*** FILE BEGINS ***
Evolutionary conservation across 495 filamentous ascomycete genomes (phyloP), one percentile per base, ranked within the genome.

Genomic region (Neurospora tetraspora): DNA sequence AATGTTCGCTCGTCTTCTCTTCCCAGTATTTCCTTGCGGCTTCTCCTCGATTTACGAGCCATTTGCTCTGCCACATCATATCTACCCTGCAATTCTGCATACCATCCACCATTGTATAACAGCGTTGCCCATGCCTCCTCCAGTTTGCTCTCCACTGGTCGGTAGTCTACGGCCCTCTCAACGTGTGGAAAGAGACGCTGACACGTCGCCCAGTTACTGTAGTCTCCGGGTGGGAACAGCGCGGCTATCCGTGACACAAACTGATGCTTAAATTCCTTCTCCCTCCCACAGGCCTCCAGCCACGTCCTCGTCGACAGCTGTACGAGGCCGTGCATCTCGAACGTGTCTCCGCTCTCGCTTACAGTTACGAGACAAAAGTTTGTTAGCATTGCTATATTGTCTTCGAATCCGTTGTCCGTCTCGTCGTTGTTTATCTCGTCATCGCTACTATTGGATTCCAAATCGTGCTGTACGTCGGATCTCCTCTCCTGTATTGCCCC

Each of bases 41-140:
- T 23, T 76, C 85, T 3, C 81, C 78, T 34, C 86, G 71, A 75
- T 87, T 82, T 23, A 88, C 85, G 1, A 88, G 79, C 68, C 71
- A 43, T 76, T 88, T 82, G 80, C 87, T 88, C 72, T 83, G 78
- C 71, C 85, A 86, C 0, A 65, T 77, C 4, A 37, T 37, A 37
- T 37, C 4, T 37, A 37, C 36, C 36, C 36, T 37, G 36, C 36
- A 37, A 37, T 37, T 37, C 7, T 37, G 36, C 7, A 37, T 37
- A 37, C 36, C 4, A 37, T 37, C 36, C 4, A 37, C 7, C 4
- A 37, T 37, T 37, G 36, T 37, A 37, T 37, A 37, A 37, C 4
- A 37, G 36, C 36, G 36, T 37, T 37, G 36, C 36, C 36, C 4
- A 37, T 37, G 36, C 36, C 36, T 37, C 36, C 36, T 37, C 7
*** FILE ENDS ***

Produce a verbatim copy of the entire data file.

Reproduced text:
Evolutionary conservation across 495 filamentous ascomycete genomes (phyloP), one percentile per base, ranked within the genome.

Genomic region (Neurospora tetraspora): DNA sequence AATGTTCGCTCGTCTTCTCTTCCCAGTATTTCCTTGCGGCTTCTCCTCGATTTACGAGCCATTTGCTCTGCCACATCATATCTACCCTGCAATTCTGCATACCATCCACCATTGTATAACAGCGTTGCCCATGCCTCCTCCAGTTTGCTCTCCACTGGTCGGTAGTCTACGGCCCTCTCAACGTGTGGAAAGAGACGCTGACACGTCGCCCAGTTACTGTAGTCTCCGGGTGGGAACAGCGCGGCTATCCGTGACACAAACTGATGCTTAAATTCCTTCTCCCTCCCACAGGCCTCCAGCCACGTCCTCGTCGACAGCTGTACGAGGCCGTGCATCTCGAACGTGTCTCCGCTCTCGCTTACAGTTACGAGACAAAAGTTTGTTAGCATTGCTATATTGTCTTCGAATCCGTTGTCCGTCTCGTCGTTGTTTATCTCGTCATCGCTACTATTGGATTCCAAATCGTGCTGTACGTCGGATCTCCTCTCCTGTATTGCCCC

Each of bases 41-140:
- T 23, T 76, C 85, T 3, C 81, C 78, T 34, C 86, G 71, A 75
- T 87, T 82, T 23, A 88, C 85, G 1, A 88, G 79, C 68, C 71
- A 43, T 76, T 88, T 82, G 80, C 87, T 88, C 72, T 83, G 78
- C 71, C 85, A 86, C 0, A 65, T 77, C 4, A 37, T 37, A 37
- T 37, C 4, T 37, A 37, C 36, C 36, C 36, T 37, G 36, C 36
- A 37, A 37, T 37, T 37, C 7, T 37, G 36, C 7, A 37, T 37
- A 37, C 36, C 4, A 37, T 37, C 36, C 4, A 37, C 7, C 4
- A 37, T 37, T 37, G 36, T 37, A 37, T 37, A 37, A 37, C 4
- A 37, G 36, C 36, G 36, T 37, T 37, G 36, C 36, C 36, C 4
- A 37, T 37, G 36, C 36, C 36, T 37, C 36, C 36, T 37, C 7